After playing his 250th top-grade match against the Warriors last Sunday, Trent Merrin approached St George Illawarra coach Anthony Griffin and told him to give his pay and position to a younger player because he could no longer keep up with the speed of the game.
It was a selfless act by a player whose career highlight remains making his NRL debut for the Dragons in 2009 before going on to win a premiership with the club the following season and representing NSW in 13 Origins and Australia in seven Tests.
Describing himself as a “chubby kid from St Peters”, Merrin was once touted as a NSW captain but he said the enthusiasm and ambition that helped him achieve everything in the game was slipping away as he struggled to keep pace under the new NRL rules introduced this season.
“I feel that the game is drifting away from myself so I’ll call it before it calls me,” Merrin said.
“With the way that Hook has got the team going and the feeling among the playing group that we have, I feel that I would be doing more damage than good so my salary and my position can go to one of the young guys coming through and give them that opportunity.”
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Merrin had been considering his future since returning to Wollongong from Leeds last year but off-season shoulder surgery and the opportunity to work with Griffin, who had coached him for three years at Penrith, convinced the 31-year-old forward to continue playing.
However, last Sunday’s 20-14 loss to the Warriors convinced the Shellharbour Sharks junior that it was time to hang up the boots and he approached Griffin on Monday.
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“I didn’t want to accept it off him on Monday,” Griffin said. “I wanted him to go away and think about a few things that we spoke about and so he has come back this morning [Wednesday] and confirmed the feelings he had on Monday.
“I think it is one of the most selfless things that I have seen a player do in that he hasn’t asked for any money and he hasn’t asked for any time.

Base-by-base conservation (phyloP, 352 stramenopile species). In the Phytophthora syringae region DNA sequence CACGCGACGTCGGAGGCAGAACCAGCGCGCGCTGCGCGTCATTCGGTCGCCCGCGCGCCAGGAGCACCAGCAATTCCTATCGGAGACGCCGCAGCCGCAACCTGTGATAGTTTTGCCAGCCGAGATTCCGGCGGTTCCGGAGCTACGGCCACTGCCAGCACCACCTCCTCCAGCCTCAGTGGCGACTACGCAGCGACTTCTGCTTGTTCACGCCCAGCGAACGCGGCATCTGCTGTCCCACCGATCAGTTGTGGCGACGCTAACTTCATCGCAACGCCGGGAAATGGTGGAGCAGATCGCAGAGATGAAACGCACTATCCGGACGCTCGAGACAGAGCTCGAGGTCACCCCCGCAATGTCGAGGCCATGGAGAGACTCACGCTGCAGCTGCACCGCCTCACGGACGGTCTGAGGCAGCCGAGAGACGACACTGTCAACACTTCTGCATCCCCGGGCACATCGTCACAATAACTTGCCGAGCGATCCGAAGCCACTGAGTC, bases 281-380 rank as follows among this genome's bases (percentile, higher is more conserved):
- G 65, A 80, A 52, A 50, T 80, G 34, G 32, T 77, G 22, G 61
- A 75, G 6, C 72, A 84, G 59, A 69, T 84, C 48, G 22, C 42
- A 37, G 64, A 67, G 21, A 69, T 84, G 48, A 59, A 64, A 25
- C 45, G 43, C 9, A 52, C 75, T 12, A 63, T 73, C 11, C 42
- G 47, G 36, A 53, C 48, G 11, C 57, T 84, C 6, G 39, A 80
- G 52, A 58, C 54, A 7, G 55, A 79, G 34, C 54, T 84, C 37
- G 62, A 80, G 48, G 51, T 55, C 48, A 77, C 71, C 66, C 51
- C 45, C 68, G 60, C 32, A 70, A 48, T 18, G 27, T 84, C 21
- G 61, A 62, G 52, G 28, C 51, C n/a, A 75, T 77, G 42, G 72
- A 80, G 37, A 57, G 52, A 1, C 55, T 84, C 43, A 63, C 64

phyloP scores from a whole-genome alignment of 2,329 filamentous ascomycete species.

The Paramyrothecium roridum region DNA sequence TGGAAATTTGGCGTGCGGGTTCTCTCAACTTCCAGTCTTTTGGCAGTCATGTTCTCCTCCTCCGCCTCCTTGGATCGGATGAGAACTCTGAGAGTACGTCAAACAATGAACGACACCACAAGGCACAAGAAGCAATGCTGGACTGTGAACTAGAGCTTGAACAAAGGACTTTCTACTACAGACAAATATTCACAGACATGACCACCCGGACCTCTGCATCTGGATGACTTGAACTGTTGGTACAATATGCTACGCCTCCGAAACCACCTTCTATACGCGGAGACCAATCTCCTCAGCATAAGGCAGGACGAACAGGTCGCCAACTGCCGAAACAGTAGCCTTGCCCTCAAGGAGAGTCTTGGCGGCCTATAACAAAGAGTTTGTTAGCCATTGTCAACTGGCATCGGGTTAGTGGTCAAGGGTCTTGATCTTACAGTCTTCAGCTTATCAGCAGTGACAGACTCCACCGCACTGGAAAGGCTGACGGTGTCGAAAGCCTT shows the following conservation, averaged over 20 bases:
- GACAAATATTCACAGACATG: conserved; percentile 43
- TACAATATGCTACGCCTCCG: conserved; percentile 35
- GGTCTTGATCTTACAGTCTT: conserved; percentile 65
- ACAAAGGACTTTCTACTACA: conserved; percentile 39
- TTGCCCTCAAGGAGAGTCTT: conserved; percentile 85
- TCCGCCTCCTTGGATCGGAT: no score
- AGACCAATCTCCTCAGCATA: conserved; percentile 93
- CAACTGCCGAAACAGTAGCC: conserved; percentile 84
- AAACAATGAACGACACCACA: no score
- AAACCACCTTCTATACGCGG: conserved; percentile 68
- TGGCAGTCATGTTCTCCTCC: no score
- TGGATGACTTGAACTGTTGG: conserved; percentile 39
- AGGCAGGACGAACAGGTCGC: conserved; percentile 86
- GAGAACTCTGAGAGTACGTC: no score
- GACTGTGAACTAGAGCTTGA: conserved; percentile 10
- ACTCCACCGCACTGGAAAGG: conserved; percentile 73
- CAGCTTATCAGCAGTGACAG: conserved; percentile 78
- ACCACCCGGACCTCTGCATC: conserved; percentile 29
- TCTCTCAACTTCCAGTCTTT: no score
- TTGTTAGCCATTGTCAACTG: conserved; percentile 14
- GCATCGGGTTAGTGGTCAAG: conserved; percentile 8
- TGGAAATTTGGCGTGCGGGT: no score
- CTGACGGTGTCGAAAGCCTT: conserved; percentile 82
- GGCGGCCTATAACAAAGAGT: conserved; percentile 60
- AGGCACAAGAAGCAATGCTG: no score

“He could easily hang around for the next 20 weeks and pick up his cheque and play off the bench but he realises he is not getting what he needs out of the game to fulfil himself and in doing that he realises that the club is not getting what ultimately his spot needs to give.
“He has got nothing left to prove to anyone, which is a credit to him because he is not genetically the most gifted person in the world so he has had to work really hard every year of his career to get to where he has been - and he has been to the highest levels of this game year in and year out.”
Merrin made his 150th appearance for the Dragons two weeks ago in their 26-12 upset of Parramatta, and he also played 72 premiership matches for Penrith and 27 for Leeds and was a member of the NSW team that ended Queensland’s eight-year Origin run in 2014.
“To look back at what I have done, I didn’t even think I would get one first-grade game or even play SG Ball,” Merrin said.
We are a selfless club, full of potential and we need my spot to be taken by a young bloke, who is full of ambition, full of drive and full of energy like I was when I was youngerTrent Merrin
“The speed of the game is a different level now but I am proud of myself. I made a goal at the start of the year to play a first grade game. I know where my body is at, I had a major surgery at the end of last year, and I wanted to prove to myself that I was capable of doing it and I did it.
“The next goal was to be able to maintain and I had to look within myself and, being honest, I don’t think I will be able to maintain it for the rest of the year.
“The last straw was my football and if I couldn’t meet a standard that I hold myself to on the field then I was letting not myself down but the team and this club that I love, so I couldn’t let that happen.
“As a professional athlete you always judge yourself on your last two games, not your first and when you go back to back with efforts that you don’t feel your standard has been reached at my age and the way my body is I had to be honest and make that call.”
Merrin addressed the St George Illawarra players before training on Wednesday and team-mates said there had been a few tears as he told them of his decision.
“I just spoke from the heart and what was a hard decision the playing group made it easy because they have set a standard here and so has Hook – and I know that I am not capable any more to reach that standard,” he said.
“We are a selfless club, full of potential and we need my spot to be taken by a young bloke, who is full of ambition, full of drive and full of energy like I was when I was younger.
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“I idolised the club as a kid and I got to play with my idols as well. To be able to come full circle and finish in the Red V I will retire a happy man.
“Debuting for this club was definitely the highlight of my career. Like Hook said, it didn’t come easy for me as a kid, and to be able to don that Red V and live a childhood dream is something I will hold forever.”
The Dragons are undecided whether they will add another player to their roster in place of Merrin this season or wait until 2022 as they do not have to replace him in the club’s top 30 squad and can use his money front load another contract under the NRL’s salary cap rules.
St George Illawarra fans will get the opportunity to celebrate Merrin’s career at the May 2 clash with Wests Tigers at WIN Stadium.
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